The Archive is located in the former industrial city of Dortmund, Germany. The project establishes culture and heritage as the key drivers for change in the local economy following the decline of the coal and steel industries. The Archive inhabits a network of abandoned WW2 tunnels below a local park; the existing air-vents above the park and around the city are the only indication of their existence. The archival material is a collection of individual time capsules holding artefacts belonging to local residents.
The entrance building houses the objects from four time capsules at a time. The capsules are periodically brought to the surface to be displayed, before being returned to the underground archive. The panelled facade includes twelve motifs, which mirror the ornamental stucco decorations featured on the existing buildings at the perimeter of the site. The ornamental details are incorporated into concrete panels, with the outline subtracted from the surface. Behind the concrete facade is a glass curtain wall and roof structure.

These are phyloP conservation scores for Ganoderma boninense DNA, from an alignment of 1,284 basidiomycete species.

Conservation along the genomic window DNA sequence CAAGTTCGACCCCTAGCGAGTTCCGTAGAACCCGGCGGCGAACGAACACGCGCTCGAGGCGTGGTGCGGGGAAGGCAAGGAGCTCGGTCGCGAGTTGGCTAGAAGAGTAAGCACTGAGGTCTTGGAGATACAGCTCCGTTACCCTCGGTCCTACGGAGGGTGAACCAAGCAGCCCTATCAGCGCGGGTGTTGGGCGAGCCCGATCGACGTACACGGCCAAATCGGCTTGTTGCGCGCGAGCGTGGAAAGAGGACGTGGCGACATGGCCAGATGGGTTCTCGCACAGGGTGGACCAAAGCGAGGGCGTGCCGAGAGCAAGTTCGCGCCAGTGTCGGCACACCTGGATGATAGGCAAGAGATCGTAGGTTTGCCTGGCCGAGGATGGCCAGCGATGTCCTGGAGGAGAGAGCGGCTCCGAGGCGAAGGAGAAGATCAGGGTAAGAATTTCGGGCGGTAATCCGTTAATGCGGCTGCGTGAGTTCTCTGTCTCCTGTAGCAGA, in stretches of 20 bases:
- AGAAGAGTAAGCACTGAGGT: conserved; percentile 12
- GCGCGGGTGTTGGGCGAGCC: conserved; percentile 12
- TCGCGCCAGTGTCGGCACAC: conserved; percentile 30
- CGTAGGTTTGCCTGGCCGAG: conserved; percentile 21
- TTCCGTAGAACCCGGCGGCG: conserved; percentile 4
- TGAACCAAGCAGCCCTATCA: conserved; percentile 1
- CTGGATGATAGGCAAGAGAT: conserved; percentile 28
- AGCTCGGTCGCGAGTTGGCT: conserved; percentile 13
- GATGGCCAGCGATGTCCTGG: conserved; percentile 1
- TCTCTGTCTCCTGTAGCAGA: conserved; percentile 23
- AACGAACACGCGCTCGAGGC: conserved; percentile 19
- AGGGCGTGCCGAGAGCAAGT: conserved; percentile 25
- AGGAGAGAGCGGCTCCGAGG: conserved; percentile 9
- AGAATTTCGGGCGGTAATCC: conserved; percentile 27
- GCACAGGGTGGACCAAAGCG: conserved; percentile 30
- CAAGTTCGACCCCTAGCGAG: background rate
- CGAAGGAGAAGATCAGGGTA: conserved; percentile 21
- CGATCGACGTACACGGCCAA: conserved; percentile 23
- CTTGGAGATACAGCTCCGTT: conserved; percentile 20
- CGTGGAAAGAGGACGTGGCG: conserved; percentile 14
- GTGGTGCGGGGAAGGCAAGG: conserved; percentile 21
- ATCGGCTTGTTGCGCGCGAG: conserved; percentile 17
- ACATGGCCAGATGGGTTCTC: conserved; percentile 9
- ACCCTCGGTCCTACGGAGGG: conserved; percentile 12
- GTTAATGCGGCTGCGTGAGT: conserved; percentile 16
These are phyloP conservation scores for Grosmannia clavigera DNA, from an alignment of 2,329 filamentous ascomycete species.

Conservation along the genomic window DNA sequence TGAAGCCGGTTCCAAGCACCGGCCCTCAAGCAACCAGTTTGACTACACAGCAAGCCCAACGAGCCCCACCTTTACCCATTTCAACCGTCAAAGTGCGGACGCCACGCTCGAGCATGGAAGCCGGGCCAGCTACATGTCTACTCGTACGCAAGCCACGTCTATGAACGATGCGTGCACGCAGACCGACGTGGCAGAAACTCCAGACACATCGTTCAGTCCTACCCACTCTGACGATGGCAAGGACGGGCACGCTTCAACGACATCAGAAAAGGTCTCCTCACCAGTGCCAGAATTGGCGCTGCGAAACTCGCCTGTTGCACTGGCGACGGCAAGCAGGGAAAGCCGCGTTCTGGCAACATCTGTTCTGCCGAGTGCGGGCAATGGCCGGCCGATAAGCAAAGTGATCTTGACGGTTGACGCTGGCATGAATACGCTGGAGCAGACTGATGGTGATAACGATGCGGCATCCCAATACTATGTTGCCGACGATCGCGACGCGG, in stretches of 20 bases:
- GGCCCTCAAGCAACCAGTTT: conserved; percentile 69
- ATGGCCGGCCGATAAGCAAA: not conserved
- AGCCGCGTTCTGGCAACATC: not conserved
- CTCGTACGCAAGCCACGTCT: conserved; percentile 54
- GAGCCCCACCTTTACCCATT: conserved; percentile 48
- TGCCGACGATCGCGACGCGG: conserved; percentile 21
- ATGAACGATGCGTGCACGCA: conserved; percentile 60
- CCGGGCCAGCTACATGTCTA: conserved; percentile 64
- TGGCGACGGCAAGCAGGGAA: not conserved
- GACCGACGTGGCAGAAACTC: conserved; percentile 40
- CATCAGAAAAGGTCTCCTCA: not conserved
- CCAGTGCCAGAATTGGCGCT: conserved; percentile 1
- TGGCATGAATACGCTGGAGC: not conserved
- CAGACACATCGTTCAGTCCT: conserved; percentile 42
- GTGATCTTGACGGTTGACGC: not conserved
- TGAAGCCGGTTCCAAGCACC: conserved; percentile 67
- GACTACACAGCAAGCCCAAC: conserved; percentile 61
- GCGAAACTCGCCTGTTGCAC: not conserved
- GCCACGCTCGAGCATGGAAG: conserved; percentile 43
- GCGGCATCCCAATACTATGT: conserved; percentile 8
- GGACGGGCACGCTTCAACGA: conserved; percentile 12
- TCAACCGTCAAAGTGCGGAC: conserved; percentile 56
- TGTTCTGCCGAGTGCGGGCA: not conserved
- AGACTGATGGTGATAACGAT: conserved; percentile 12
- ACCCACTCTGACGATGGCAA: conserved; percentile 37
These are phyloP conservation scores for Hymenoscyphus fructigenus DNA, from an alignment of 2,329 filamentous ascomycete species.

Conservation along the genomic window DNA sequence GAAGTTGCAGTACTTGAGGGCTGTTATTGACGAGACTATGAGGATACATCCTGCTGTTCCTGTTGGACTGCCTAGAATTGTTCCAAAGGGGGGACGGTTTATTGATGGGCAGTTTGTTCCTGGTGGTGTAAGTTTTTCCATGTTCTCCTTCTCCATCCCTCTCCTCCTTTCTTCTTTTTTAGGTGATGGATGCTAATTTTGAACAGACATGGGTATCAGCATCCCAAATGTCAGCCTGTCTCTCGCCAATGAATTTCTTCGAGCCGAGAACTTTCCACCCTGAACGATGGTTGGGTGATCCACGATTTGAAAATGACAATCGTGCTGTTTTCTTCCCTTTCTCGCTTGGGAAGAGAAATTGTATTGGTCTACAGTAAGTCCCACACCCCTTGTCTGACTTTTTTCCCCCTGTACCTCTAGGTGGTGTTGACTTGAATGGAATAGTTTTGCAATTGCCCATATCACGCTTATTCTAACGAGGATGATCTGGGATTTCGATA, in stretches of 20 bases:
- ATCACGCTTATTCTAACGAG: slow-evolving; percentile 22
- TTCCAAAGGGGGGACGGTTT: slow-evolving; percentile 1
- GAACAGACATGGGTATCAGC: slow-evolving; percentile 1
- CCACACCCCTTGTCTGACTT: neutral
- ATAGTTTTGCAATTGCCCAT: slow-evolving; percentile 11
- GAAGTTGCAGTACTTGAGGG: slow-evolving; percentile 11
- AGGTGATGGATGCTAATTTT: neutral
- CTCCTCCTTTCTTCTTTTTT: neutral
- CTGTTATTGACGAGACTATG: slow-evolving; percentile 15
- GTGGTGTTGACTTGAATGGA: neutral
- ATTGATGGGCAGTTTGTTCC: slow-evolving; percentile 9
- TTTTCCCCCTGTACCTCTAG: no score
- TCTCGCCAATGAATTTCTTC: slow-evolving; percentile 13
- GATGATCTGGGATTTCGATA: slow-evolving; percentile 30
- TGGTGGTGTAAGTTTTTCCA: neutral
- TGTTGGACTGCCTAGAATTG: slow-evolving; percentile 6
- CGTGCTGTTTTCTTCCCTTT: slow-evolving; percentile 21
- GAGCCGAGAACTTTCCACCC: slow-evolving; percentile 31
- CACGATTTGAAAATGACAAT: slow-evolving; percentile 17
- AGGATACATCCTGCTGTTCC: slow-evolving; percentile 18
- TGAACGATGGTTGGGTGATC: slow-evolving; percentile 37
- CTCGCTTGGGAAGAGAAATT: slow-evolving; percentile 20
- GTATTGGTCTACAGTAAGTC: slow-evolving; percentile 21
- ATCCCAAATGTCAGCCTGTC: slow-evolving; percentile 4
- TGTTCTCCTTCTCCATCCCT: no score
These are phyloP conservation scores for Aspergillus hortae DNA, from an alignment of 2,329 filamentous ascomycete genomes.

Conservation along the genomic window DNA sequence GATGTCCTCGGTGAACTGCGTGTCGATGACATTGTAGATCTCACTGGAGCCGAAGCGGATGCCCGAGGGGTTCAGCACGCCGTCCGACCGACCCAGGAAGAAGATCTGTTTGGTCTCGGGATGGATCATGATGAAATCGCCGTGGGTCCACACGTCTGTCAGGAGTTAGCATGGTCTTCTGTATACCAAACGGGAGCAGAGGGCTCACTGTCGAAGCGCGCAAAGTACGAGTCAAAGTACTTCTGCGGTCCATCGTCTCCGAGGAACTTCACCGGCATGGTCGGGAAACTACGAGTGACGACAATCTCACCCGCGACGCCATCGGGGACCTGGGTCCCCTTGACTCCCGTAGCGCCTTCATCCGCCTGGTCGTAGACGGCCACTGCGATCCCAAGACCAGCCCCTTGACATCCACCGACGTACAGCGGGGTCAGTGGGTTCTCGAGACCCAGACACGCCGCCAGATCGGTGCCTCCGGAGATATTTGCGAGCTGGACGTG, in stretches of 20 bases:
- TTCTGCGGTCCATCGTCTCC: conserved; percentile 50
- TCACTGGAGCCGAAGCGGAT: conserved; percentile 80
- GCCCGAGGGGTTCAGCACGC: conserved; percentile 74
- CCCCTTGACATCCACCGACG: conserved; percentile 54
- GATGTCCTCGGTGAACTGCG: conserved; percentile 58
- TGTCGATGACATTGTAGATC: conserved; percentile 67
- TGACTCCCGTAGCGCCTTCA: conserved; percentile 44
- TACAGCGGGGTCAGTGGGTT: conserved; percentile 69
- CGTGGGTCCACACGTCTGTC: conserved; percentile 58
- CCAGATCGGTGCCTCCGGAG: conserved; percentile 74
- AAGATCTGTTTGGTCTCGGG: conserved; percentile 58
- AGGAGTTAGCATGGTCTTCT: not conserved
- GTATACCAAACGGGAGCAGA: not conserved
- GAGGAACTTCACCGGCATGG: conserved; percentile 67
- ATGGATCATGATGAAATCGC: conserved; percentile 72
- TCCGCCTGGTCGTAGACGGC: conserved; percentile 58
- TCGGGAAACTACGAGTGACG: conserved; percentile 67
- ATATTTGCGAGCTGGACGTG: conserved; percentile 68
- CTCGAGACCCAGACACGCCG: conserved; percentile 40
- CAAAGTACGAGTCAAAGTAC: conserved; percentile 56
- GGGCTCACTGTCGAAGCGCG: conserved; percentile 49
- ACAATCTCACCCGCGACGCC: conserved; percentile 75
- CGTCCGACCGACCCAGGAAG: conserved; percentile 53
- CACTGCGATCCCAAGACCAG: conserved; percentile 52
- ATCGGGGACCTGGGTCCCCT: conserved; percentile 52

The existing air-vents provide fresh air as well as acting as lightwells, providing natural light down into the archive's circulation areas. Detailed exploration of light diffusion for these lightwells sought to manipulate the light intensity and shadows to animate the space. In order to test various forms and materials, 1:50 maquettes were made using polished and rough acrylic, as well as mirrors.